It started via email, a modern epistolary romance. It wasn’t intended to be that kind of relationship, but when friendship blossomed into more, the written word formed our foundation. Words matter to us. In the email files, there are quotidian conversations but there are also momentous declarations. When a greater distance than usual separated us, I wrote daily notes for Kathryn to take on the journey. We take time to consider the words we write in cards. A Valentine feels particularly tender and tenuous: how to say something we say all the time but say it with more care?
In Tuesday night’s State of the Union Address, just as in his Inaugural Address, the President showed us how. We say it matter-of-factly, as if we’ve been saying it all along.
“It is our unfinished task to restore the basic bargain that built this country – the idea that if you work hard and meet your responsibilities, you can get ahead, no matter where you come from, what you look like, or who you love.”
Suddenly the same phrase that got me into trouble last spring in a sermon is totally mainstream.
It was a sermon about love, riffing on one of the never-ending readings from John in the season of Easter.
This is my commandment, that you love one another as I have loved you.
“And Jesus loved,” I preached. “My goodness, did he love. He loved us all, broken and difficult as we might be, without regard to where we live or what we eat or how we pray or who we love…or can’t manage to love. He simply loved us.”
I didn’t think it was a particularly shocking allusion. I thought it could be read any number of ways. But because I had just come out to my church, it felt obvious and unsettling. The context mattered. The timing mattered. I suppose it seemed careless.
All through last year, Kathryn and I continued to grapple with words, the ones we wanted to use and the ones we feared others would find distressing. Our political heroine of the fall was newly-elected Senator Tammy Baldwin, the first out gay person elected to the U.S. Senate. This quote circulated from her days in the House of Representatives:
NEVER DOUBT that America will one day realize that her gay, bisexual, and transgendered sons and daughters want nothing more — and nothing less — than the rights accorded every other citizen.
BUT WE MUST MAKE IT SO — by daring to dream of a world in which we are free. So, if you dream of a world in which you can put your partner’s picture on your desk, then put his picture on your desk… and you will live in such a world.
And if you dream of a world in which you can walk down the street holding your partner’s hand, then hold her hand… and you will live in such a world.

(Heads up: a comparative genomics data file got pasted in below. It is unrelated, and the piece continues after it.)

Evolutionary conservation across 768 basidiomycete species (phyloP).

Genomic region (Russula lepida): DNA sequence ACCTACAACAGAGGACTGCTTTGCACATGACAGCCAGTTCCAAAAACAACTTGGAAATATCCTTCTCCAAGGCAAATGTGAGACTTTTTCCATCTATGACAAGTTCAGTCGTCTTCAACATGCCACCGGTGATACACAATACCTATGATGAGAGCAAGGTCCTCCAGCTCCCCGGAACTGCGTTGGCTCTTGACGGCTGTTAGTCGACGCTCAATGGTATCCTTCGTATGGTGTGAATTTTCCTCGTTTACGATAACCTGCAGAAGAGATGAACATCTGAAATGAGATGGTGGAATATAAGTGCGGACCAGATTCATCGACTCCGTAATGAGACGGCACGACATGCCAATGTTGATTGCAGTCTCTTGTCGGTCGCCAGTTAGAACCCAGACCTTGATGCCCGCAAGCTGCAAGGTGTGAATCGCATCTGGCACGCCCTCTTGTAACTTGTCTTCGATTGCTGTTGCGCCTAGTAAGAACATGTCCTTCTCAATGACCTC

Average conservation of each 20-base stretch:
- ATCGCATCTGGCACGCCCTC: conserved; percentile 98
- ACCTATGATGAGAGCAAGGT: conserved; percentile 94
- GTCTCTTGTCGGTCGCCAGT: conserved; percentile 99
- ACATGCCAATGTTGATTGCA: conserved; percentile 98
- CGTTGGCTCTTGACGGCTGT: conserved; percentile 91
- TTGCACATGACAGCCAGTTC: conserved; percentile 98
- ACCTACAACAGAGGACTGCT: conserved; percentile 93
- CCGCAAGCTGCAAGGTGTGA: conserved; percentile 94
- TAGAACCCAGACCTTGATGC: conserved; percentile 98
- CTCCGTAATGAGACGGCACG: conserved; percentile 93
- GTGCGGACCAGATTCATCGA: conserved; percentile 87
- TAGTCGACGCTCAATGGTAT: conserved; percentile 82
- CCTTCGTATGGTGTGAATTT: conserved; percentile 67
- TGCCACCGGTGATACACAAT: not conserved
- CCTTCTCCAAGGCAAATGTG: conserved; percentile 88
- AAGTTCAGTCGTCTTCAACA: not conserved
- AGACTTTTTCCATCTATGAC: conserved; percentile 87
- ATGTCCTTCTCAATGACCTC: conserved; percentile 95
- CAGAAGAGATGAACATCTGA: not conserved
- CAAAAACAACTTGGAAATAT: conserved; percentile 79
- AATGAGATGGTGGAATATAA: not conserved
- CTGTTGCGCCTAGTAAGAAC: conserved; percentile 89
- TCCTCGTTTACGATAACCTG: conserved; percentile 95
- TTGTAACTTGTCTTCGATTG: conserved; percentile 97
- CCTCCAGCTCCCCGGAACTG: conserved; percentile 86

If you dream of a world in which there are more openly gay elected officials, then run for office… and you will live in such a world.
And if you dream of a world in which you can take your partner to the office party, even if your office is the U.S. House of Representatives, then take her to the party. I do, and now I live in such a world.
Fine, we thought, but that’s politics. That’s civic life. How about the neighborhood? What about the church community? Could Kathryn really put our picture on her desk? Our Facebook profiles say “Married to,” and there has been at least one inquiry made in an attempt to cause denominational trouble for her. Do we lead with our words or proceed cautiously, the way we walk the dogs when it’s snowing just before their bedtime?
It’s not my congregation, so I take care. I am very careful in choosing my words, trying to guess what works for people. Some are clearly supportive, like the older lady who stopped me after a congregational meeting. “Congratulations,” she said, and I murmured something about the outcome of the meeting. She stopped me, “No. Congratulations on your marriage.”
Others remain a question mark. When I introduce myself and can see people might be searching for who I am, I’ve said with a smile, “I belong to Kathryn.” But I fear that sort of twee phrase makes me sound like I live in a bottle.
What kind of world do we want to make with our words? The words we say about each other, both quotidian and momentous, are personal, but they are also political and, perhaps even more potently, theological. We speak them as not particularly hip lesbians in a not very progressive community in South Central Pennsylvania. How shall we speak them?
On Valentine’s Eve, we went to my (choose-your-word-carefully)’s church for the Ash Wednesday service. She sat in front and I, still searching for the place where the pastor’s (choose-your-word-carefully) should sit, ended up right behind her in the second pew. At the end of the service, she leaned over and told me that members of her last church were in attendance, and she was excited to introduce me.
I must admit to feeling nervous about it. Our current town and church are magnificently progressive by comparison. So I stood a bit apart while she exchanged greetings with her former parishioners, leaving her space to make a different choice.
I couldn’t have asked for a more carefully wrought Valentine.
Martha Spong is a Contributing Editor to There is Power in the Blog for the First Person Politics series. She lives in Mechanicsburg, Pennsylvania, where she is learning what it’s like to be the minister’s wife. You can read more of her thoughts on life, political and otherwise, at Reflectionary.